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USS Harry S. Truman’s lead chaplain looks to put that ‘sparkle’ in a sailor’s eyes


EDITOR’S NOTE: The North American Mission Board, LifeWay Christian Resources of the Southern Baptist Convention, Union University and Baptist Press have partnered to deploy a reporting team to the aircraft carrier USS Harry S. Truman (CVN 75) on station in the eastern Mediterranean. Writer Sara Horn and photographer Jim Veneman are documenting the intersection of faith and patriotism, profiling the life and work of Christians during this time of conflict, as well as highlighting how Southern Baptists touch the lives of these military personnel.

In his personal note to Baptist Press, Jim Veneman summed up the richness of this project. “This has been a full day. It began before the sun came up and has yet to end. As long as our days have been, the guys on this ship work just as long, work far harder — and don’t get to go home next week.

“You’ll see from the images that we had a variety of experiences. What a range of photographs! From worship and prayer to flight operations, from jet engine repair and testing to lives being repaired through ‘Experiencing God,’ a lot happened before our eyes today.”

Baptist Press trusts that these reports will touch your lives richly.

ABOARD USS HARRY S. TRUMAN, EAST MEDITERANNEAN (BP)–The atmosphere tingles with anticipation. Ordnance crews on the flight deck of the USS Harry S. Truman work quickly and efficiently to load guided munitions on dozens of aircraft, including F/A-18 Hornets and F-14 Tomcats. Hours from now, under cover of darkness, fighter pilots will carry them to final destinations — targets located somewhere in western Iraq. The drills and practice sessions are over. Operation Iraqi Freedom has begun.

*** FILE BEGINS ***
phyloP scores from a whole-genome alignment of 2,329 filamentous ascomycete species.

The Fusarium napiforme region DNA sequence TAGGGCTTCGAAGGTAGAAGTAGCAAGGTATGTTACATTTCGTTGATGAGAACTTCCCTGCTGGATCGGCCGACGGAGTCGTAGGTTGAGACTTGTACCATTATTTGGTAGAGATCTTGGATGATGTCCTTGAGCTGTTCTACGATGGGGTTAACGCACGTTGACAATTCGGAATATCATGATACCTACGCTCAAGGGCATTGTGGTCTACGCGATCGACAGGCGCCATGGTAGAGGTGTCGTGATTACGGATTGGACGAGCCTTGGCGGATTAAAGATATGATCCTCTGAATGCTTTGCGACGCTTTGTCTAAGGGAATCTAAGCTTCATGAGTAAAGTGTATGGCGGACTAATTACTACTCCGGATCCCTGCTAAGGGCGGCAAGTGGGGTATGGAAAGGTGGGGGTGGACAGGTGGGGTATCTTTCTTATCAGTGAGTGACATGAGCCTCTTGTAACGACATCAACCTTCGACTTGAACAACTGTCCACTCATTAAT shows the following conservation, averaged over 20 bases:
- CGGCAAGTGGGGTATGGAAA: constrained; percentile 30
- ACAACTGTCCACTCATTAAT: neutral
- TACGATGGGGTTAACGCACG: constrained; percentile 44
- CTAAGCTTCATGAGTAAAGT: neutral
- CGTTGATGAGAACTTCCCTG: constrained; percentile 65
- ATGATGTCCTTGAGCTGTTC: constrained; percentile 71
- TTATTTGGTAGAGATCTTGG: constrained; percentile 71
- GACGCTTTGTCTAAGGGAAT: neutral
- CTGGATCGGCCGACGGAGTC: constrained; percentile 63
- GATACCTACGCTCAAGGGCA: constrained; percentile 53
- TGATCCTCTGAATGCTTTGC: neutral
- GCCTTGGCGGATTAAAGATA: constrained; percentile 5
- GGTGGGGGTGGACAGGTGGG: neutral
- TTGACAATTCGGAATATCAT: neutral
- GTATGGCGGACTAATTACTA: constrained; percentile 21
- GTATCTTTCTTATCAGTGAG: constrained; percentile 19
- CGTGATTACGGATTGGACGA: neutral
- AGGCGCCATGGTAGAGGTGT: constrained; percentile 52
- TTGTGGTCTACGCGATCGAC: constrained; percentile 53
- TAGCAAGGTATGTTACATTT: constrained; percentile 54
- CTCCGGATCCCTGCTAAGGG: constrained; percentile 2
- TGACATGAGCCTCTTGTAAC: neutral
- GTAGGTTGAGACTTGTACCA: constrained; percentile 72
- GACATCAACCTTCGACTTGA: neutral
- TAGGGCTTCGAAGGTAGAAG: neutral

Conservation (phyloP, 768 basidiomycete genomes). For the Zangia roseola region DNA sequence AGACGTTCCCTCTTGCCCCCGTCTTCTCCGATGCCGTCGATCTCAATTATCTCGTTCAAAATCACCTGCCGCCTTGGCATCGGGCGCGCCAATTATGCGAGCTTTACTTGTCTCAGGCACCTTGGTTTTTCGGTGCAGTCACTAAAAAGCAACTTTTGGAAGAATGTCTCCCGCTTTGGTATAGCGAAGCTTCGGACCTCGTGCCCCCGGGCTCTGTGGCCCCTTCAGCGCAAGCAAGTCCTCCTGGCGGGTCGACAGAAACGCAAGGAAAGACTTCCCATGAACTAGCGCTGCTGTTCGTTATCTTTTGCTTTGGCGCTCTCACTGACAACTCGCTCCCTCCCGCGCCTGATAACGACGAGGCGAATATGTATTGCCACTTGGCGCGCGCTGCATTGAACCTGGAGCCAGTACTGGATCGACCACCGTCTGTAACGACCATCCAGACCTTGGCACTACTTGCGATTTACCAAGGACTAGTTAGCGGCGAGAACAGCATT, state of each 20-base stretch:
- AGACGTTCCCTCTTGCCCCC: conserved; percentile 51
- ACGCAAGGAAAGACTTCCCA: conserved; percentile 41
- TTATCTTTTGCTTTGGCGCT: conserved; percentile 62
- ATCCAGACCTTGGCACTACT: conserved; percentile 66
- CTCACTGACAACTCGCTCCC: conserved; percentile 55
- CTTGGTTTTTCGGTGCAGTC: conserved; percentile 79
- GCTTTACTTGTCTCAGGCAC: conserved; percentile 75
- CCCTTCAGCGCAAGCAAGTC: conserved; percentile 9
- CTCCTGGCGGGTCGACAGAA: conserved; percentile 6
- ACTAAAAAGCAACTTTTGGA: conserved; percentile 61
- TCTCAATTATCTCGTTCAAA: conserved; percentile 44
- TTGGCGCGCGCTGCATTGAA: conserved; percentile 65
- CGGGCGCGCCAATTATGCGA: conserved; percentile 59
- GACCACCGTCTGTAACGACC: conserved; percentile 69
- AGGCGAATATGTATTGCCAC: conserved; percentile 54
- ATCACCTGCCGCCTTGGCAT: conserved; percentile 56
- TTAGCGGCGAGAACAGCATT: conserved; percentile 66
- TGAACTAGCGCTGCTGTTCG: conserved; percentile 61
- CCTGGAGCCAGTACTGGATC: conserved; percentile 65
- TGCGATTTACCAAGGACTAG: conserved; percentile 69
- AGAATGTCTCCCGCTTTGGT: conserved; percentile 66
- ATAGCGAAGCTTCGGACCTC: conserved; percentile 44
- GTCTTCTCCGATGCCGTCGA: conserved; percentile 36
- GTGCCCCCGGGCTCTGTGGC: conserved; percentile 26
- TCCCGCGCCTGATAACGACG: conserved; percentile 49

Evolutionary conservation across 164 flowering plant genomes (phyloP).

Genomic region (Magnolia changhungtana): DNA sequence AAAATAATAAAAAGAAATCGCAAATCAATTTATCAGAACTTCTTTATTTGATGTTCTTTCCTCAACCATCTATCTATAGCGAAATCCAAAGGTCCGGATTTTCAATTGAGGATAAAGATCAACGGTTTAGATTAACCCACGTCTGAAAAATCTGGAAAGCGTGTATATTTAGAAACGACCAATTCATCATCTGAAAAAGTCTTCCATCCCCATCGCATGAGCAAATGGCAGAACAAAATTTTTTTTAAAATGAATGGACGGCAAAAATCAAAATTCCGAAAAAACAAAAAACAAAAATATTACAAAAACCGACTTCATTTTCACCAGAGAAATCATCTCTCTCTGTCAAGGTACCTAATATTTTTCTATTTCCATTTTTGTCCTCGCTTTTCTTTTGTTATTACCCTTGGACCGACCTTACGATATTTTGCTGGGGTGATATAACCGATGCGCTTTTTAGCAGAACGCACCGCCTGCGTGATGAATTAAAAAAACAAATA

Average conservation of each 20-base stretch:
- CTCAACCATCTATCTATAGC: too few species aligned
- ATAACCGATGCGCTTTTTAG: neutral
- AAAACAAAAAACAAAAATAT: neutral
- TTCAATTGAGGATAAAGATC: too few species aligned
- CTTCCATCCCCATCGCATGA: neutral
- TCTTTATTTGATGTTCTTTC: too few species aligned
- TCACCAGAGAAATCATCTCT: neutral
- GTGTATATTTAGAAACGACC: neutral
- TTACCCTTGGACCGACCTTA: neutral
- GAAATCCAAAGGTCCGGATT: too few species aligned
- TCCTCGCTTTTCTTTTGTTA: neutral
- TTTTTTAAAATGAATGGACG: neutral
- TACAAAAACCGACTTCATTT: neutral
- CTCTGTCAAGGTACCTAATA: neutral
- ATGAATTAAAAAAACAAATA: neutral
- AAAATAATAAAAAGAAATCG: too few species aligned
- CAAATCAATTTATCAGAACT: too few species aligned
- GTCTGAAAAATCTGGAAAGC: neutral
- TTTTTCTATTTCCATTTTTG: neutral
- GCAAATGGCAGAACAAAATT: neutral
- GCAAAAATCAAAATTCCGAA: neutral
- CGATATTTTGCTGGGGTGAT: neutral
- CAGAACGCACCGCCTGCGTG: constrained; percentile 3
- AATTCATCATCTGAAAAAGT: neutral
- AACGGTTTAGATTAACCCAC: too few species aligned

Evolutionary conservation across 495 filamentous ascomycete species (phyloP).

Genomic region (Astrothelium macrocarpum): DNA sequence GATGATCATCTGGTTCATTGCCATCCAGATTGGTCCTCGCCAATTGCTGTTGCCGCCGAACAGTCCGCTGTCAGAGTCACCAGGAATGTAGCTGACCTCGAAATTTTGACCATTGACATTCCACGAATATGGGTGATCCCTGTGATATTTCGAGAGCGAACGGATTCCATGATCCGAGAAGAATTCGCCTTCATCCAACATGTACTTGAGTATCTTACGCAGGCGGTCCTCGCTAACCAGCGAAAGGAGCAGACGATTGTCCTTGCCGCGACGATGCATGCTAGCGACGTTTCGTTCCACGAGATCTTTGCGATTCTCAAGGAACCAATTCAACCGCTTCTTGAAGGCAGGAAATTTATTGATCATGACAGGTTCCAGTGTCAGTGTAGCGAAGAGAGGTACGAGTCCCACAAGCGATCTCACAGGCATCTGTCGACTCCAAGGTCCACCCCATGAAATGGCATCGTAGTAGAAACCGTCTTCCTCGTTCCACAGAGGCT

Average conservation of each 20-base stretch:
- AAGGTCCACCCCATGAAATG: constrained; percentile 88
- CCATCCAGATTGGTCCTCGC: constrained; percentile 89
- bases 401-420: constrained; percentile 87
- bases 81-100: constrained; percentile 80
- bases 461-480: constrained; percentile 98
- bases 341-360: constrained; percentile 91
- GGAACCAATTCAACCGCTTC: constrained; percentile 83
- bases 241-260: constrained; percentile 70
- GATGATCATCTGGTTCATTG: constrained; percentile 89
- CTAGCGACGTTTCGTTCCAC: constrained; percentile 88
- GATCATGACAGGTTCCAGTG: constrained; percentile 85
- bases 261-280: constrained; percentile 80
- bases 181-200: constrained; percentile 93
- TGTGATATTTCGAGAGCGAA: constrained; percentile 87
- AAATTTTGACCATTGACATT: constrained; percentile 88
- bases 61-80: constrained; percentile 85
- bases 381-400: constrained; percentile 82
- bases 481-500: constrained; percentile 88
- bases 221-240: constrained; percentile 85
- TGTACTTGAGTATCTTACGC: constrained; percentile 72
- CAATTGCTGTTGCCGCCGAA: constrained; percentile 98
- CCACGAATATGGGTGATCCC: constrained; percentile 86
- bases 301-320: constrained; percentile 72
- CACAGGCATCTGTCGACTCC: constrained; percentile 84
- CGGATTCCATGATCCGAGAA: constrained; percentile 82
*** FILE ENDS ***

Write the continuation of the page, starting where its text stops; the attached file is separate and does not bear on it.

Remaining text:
Below the flight deck, it looks much different than what is happening above. Sailors walk quickly through the various passages and hatches of the ship, tending to the specific jobs and duties they’ve been trained to do. Along the way, many of them greet a familiar and often comforting figure aboard ship, Commander Doyle W. Dunn, command chaplain for the aircraft carrier.

Dunn, a Southern Baptist and graduate of Southwestern Baptist Theological Seminary in Texas, oversees a staff of three junior chaplains and 15 lay leaders through the ship’s religious ministries department for the 5,000 sailors and Marines on board. It is his responsibility to develop religious services and programs for more than two dozen different recognized religions. Deployed with a unit of Marines during Desert Shield/Desert Storm in the early 1990s, Dunn admits that it is quite different today in his role on the Truman, a position he has held for just six weeks.

“The jobs we do on ship are what we do every time this ship moves anywhere,” Dunn said. “Cooks cook, supply folks fulfill their responsibilities. With the exception of aviators, when combat starts, it’s the same job.”

Ministry opportunities on board are as varied as the denominations and religions represented. Numerous church services, Bible studies and even choir practices are available throughout the week. Sunday, in particular, is reserved for worship and rest.

The chaplains on board take their calling seriously. Each has various departments they serve, offering encouragement and keeping a pulse on the morale of sailors.

“I see so many 18- and 19-year-old young men and women who come from broken homes and tough life experiences,” Dunn reflected. “They join the military looking for a sense of purpose. This opens the door to share Jesus Christ with them. Every time I get a chance to see a sparkle of recognition in their eyes — well, that’s what I live for.”
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(BP) photos posted in the BP Photo Library at http://www.bpnews.net. Photo titles: RETURNING HOME, READYING THE CRAFT,CREW MOVES INTO ACTION, LEADING THE WAY and SAVIOR’S REMEMBERANCE.

    About the Author

  • Sara Horn